Stuff to Carry Other Than Rope
There's a variety of items other than rope that you may want to keep in your rope bag. Surely the most important is safety cutters, but beyond that here are some to consider:
The most common rope-kit first aid supply is ibuprofen, which is traditionally recommended to be taken immediately after a wide variety of the injuries most likely to occur in rope (nerve compression, pulled muscles, joint injuries) -- however the science is pretty mixed on whether that actually promotes healing or just makes people feel better, and you should always be careful that taking pain relievers doesn't encourage you to ignore pain that should be listened to. Similar story with cold packs, which should almost certainly not be used in case of nerve injury but might be helpful with joint injuries.
Having a sugary snack and water immediately available is always a good idea during play. Flashlights can be important in an emergency (although most cellphones can fill this need in a pinch). Simple first aid supplies for cuts and scrapes are good to have, although the risk of those isn't really particular to rope. Some tops like to have a hand balm with them; tying a lot can be murder on your fingers.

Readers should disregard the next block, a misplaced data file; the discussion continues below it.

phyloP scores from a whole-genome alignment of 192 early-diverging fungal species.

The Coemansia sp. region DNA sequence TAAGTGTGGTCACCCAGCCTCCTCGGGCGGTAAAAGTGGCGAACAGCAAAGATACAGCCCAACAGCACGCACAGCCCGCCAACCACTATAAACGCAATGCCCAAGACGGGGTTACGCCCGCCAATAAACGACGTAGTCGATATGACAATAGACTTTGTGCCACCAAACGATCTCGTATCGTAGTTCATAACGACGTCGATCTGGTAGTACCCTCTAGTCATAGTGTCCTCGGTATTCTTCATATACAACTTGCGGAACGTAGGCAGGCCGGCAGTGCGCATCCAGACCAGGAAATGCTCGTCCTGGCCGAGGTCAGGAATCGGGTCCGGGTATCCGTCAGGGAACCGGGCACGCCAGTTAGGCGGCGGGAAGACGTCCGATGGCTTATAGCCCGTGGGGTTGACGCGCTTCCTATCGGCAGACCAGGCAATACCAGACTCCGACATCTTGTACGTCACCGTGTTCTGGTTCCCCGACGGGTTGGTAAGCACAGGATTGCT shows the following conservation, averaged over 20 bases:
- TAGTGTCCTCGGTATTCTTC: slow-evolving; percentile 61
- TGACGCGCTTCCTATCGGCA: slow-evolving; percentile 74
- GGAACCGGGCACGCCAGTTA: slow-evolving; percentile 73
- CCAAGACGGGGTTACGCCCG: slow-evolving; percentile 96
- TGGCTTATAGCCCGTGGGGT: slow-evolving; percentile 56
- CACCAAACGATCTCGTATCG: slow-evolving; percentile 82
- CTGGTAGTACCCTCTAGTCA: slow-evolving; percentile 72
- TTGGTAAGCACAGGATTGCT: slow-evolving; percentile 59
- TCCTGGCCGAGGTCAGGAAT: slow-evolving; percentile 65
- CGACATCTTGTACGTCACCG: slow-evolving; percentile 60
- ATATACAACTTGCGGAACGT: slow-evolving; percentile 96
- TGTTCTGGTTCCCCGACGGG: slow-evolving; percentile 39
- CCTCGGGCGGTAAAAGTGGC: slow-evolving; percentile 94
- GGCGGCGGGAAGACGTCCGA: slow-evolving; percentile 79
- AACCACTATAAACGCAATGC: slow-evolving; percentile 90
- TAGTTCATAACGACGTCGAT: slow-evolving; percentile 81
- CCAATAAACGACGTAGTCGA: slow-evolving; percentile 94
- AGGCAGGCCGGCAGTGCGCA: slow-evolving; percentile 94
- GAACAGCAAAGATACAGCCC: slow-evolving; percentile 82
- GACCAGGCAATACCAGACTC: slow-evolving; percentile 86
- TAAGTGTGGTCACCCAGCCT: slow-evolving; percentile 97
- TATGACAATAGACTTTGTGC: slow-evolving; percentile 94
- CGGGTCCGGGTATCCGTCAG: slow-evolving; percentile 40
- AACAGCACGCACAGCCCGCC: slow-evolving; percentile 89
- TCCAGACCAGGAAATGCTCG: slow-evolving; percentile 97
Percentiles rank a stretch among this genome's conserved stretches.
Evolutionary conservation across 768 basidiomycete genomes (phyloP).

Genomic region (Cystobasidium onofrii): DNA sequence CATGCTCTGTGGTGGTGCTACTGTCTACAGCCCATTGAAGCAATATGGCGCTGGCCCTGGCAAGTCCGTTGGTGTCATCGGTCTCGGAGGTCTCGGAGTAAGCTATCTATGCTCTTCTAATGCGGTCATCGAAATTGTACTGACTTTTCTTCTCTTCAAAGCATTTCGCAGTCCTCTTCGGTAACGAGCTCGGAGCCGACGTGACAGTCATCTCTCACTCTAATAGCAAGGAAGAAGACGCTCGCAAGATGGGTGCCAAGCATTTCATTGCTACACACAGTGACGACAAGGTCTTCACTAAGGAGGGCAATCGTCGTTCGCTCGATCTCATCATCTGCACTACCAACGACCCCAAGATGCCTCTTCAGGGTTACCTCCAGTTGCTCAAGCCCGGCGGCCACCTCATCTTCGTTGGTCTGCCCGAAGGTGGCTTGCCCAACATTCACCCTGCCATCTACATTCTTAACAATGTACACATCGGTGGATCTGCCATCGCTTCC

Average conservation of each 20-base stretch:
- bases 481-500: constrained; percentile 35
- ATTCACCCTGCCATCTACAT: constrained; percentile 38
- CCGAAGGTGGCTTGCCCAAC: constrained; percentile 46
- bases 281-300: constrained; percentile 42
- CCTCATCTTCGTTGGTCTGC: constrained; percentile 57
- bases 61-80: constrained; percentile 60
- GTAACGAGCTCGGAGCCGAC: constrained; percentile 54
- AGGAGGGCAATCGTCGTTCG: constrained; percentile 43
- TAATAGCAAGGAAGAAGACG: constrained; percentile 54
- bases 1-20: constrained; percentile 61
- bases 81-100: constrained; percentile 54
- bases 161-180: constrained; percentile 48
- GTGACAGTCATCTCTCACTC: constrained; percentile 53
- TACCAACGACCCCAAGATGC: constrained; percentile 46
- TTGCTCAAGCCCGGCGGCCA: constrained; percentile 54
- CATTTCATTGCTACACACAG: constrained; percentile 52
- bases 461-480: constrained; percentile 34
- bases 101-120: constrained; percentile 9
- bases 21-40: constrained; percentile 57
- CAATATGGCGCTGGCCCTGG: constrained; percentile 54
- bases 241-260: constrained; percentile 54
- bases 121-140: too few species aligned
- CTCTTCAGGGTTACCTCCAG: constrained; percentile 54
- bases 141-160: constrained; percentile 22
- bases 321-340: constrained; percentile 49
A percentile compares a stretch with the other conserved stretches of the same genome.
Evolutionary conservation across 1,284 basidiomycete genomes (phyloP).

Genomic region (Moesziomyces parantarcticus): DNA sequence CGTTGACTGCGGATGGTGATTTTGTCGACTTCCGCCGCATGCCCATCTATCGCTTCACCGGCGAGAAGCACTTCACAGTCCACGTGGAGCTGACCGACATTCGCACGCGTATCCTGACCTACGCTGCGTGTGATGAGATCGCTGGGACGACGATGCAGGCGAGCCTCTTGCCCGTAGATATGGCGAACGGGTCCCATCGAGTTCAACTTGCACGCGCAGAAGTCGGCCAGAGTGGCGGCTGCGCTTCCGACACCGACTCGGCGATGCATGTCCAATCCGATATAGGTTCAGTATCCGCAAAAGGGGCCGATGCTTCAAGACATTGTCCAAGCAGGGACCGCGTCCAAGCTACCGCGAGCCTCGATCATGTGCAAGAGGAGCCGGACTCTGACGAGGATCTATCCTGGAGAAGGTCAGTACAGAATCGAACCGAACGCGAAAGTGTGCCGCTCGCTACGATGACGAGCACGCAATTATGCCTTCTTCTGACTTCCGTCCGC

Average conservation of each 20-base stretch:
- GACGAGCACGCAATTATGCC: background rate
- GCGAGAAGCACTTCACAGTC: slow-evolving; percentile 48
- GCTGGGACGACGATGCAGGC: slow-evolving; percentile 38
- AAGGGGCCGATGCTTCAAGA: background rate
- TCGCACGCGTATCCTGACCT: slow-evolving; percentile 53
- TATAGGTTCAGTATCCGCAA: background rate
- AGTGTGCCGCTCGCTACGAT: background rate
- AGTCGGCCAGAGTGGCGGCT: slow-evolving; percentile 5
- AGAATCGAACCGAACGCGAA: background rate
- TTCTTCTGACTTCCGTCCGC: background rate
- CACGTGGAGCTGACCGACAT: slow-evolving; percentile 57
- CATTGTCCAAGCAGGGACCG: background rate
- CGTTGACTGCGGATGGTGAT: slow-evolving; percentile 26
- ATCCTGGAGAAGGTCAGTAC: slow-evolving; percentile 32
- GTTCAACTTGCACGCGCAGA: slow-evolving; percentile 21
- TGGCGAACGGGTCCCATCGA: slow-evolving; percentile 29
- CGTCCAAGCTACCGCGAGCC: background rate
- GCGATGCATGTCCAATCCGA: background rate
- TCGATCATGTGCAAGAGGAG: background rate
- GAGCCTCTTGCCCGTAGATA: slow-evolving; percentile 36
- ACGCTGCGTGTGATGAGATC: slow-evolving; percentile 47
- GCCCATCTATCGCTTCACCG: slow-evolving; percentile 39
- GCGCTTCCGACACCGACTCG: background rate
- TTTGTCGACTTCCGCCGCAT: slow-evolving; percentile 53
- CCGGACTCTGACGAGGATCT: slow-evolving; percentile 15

If you've got space in your bag, a thin cloth to lay over the floor where you'll tie is nice to have if in a venue that doesn't provide clean mats. Alternately, a blanket serves the same purpose as well as being a great aftercare item.
When tying someone who may need emergency medication (e.g. inhaler, epipen), always make sure they've got it with them and you know where it is and how and when to help them use it. For a while I dated someone allergic to bees and we tied outside a fair amount, so I kept her spare epipen in my rope bag.
Got other stuff you like to carry when playing with rope? Let us know in the comments.